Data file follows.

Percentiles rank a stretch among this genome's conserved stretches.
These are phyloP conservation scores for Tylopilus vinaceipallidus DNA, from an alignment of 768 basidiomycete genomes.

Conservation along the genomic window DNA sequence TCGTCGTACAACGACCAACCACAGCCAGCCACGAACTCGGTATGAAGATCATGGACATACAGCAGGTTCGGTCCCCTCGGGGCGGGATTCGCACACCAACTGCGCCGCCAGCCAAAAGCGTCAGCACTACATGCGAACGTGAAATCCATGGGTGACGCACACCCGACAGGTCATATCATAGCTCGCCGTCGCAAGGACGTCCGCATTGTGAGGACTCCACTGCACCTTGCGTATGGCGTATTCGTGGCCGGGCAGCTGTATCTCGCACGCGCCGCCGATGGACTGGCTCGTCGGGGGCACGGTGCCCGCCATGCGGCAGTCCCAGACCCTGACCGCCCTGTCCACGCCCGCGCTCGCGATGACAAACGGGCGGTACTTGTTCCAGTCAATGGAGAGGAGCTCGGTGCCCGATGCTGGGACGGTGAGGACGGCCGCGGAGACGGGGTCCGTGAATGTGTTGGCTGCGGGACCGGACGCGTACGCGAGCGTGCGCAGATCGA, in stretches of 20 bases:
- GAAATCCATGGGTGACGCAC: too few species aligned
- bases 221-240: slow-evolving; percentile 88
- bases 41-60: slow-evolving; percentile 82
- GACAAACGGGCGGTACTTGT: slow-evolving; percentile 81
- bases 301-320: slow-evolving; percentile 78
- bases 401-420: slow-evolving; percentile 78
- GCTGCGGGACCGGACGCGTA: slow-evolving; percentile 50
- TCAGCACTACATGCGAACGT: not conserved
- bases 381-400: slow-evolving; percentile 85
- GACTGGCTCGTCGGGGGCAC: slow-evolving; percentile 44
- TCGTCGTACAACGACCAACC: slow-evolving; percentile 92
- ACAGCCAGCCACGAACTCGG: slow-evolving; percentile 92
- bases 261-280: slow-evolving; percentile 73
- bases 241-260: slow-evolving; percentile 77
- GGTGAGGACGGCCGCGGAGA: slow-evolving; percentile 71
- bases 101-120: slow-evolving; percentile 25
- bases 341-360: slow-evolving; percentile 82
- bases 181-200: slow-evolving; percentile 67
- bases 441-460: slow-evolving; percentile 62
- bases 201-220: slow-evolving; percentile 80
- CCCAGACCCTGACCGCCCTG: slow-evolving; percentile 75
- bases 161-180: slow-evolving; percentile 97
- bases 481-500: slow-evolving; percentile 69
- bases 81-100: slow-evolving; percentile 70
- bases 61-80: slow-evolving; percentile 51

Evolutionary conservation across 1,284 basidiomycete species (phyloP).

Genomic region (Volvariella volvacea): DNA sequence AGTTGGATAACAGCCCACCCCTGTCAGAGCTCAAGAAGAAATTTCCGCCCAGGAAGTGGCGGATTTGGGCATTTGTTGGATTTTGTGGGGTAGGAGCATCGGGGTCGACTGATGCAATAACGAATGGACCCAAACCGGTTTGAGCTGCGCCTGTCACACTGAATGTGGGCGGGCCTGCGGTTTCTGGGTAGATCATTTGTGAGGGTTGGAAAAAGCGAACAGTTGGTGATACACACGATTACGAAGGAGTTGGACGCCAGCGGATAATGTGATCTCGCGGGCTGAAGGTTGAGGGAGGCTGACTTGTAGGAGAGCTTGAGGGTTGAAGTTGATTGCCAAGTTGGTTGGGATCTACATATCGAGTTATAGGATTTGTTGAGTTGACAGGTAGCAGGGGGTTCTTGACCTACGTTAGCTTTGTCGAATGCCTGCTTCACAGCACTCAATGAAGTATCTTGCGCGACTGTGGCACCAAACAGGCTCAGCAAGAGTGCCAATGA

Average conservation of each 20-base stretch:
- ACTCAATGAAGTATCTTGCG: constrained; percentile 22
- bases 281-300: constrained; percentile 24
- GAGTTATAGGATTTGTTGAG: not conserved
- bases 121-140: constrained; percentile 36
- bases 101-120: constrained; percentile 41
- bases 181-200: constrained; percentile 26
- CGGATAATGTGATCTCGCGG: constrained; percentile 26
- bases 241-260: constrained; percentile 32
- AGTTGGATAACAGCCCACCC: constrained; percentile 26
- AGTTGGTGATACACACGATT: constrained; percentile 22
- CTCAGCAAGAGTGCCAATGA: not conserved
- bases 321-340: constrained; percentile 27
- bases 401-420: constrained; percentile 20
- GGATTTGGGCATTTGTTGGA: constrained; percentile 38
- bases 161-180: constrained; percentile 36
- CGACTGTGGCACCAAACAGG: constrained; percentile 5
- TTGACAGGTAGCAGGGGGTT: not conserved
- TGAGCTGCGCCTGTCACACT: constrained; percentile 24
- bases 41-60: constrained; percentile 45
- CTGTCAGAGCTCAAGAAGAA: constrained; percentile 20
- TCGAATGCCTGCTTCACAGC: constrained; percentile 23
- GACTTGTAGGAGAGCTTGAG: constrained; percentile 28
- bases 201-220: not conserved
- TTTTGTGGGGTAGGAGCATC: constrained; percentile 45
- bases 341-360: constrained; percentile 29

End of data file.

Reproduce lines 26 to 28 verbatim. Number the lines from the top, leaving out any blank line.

- bases 481-500: slow-evolving; percentile 69
- bases 81-100: slow-evolving; percentile 70
- bases 61-80: slow-evolving; percentile 51